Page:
Data privacy requirements get more demanding every year. That makes sense in light of the multiple privacy and IT security scandals we’ve seen in the news. If your company is subject to the California Consumer Privacy Act (CCPA), you need to keep up with your obligations.
Defining the CCPA Compliance Burden
Fulfilling your corporate responsibilities under this act is essential for a few reasons. First, this piece of legislation carries significant fines in the event of a violation. Effective IT security data protection is far cheaper to maintain. Aside from direct penalties, the negative publicity associated with a significant fine is highly unattractive.
According to the National Law Review, CCPA may apply more broadly than you imagine:
[For] businesses that do not collect "consumer" personal information, it does not appear to be necessary under the CCPA for a business to be the one to collect personal information from consumers for the law to apply. So long as personal information is collected on behalf of a business (such as through a third party), the business could be covered by the CCPA, assuming the other requirements are satisfied.
We cannot provide legal advice. However, the above observation is interesting. It appears that CCPA is not limited to companies that collect and manage consumer data. Ultimately, it is probably best for your brand reputation to voluntarily seek to meet CCPA requirements. Since the law is so far-reaching, you are going to need help in the form of software to meet the requirements.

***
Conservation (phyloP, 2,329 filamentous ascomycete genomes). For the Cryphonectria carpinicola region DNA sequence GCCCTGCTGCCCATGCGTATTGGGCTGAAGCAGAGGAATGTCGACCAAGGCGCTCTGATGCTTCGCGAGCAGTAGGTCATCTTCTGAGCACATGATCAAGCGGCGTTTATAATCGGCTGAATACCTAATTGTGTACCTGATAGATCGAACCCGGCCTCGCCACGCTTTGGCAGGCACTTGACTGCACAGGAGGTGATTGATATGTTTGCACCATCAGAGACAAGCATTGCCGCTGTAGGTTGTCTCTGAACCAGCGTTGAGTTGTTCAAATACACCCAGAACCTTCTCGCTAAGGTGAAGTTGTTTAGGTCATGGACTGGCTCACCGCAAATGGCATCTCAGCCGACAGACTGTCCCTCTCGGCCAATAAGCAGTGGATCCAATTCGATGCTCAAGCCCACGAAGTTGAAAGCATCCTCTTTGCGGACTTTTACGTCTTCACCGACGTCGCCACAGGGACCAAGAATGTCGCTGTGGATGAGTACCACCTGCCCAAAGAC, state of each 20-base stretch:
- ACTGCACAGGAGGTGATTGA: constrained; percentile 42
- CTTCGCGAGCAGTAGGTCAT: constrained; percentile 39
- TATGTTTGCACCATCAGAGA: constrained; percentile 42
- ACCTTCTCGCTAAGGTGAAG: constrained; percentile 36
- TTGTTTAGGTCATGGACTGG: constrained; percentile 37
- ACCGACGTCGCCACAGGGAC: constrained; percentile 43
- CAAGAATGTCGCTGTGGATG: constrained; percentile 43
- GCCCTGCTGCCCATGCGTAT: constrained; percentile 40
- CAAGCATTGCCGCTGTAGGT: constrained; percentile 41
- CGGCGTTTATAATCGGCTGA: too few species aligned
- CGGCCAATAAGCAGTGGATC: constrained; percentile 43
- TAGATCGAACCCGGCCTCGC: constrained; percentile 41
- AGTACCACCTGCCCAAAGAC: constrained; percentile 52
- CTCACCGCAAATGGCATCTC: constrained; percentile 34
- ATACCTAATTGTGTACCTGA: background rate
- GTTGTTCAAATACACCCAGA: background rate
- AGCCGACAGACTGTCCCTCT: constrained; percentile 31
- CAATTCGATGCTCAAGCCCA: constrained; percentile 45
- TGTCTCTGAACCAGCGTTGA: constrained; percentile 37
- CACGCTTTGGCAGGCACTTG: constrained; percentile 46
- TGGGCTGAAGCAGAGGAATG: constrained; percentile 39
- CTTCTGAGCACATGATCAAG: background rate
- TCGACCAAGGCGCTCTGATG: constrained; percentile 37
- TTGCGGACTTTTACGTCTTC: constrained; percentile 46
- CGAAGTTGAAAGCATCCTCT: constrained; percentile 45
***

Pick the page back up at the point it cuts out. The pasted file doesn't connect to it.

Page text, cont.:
Using Software To Lighten The Load of CCPA Compliance
The following methods are ways to use software to react to CCPA problems when they occur. In essence, these approaches will mitigate the damage associated with a breach.
1. Meet CCPA reporting requirements by monitoring the internet
In the past, some companies have taken months or years to detect and disclose IT security incidents. If CCPA applies to your organization, taking months to report a breach is not a smart idea. According to CSO, “Companies have 30 days to comply with the law once regulators notify them of a violation. If the issue isn’t resolved, there’s a fine of up to $7,500 per record.”
Use software to scan your systems on a daily basis for breaches. You might also decide to search the dark web for your data as some hackers publish data obtained through hacks. However, waiting to see confidential data appear on the web is an incomplete solution. You also need to track where critical CCPA protected data resides in your systems.
2. Use software to track CCPA-related protected information
As a privacy protection law, CCPA covers a variety of types of data. Manually identifying all of these data points in your systems may not be sustainable. Therefore, seek out software that can track all CCPA-related information. This system would need to be able to identify data such as identifiers (e.g., postal address, passport number, Social Security number), web browsing history, employment information, geolocation data and much more.